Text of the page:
Later in the Declaration of Independence, the Founders wrote, “Whenever any Form of Government becomes destructive of [Natural Rights], it is the Right of the People to alter or to abolish it.” Any oppressed people have the right to change their own government in a way that will secure their liberty. A little later in the Declaration the Americans wrote, “When a long train of abuses and usurpations, pursuing invariably the same Object evinces a design to reduce them under absolute Despotism, it is their RIGHT, it is their DUTY, to throw off such Government, and to provide new Guards for their future security.” The Founders wrote as clearly as possible that it is not only the RIGHT of people to make their own government better, it is THEIR duty to do so. The  American Founders documented that America had neither the right nor the duty to “provide new Guards” for any other people, no matter how heart-wrenching their circumstances appeared. In other words, America had no business coddling mass migration of people fleeing their duty in the world.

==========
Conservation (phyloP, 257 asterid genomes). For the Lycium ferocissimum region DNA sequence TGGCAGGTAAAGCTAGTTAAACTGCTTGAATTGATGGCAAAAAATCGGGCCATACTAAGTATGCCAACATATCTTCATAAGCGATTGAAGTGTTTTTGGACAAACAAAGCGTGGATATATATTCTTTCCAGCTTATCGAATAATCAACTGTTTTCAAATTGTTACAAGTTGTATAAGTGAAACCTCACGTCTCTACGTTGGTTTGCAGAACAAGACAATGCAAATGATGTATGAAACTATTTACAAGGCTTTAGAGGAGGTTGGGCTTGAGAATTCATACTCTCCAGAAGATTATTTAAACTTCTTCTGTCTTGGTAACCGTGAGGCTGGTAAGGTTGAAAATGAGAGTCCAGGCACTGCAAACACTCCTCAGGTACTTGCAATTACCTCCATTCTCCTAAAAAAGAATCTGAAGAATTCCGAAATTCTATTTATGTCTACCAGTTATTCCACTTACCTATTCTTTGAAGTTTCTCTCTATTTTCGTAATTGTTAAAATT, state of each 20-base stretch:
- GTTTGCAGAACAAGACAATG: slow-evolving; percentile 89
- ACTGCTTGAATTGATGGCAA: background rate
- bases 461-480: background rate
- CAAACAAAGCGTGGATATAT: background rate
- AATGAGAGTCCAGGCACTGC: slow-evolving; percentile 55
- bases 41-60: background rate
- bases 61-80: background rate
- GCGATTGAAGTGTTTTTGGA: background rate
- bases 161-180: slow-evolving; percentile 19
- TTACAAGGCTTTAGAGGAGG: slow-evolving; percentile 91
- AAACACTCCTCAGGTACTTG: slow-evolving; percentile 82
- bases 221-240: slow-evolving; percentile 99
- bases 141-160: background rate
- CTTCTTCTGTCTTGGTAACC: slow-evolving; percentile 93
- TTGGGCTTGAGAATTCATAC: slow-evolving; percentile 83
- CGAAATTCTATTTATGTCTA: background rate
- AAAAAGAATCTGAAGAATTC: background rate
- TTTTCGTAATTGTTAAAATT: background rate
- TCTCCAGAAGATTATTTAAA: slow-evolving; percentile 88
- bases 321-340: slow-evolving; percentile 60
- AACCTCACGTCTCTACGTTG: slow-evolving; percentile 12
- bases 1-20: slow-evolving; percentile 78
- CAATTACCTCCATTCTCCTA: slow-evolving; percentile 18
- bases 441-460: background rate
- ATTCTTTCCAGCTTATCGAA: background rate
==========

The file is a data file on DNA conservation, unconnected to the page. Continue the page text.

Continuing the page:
Also in the Declaration is the foundation of much of the later Preamble to the Constitution. The Americans wrote, “We have conjured [the British] by the ties of our common KINDRED to disavow these usurpations, which would inevitably interrupt our connections and correspondence. They too have been deaf to the voice of justice and of CONSANGUINITY.” Think about what they wrote for a moment. Then let it soak in. Open your mind to the truth.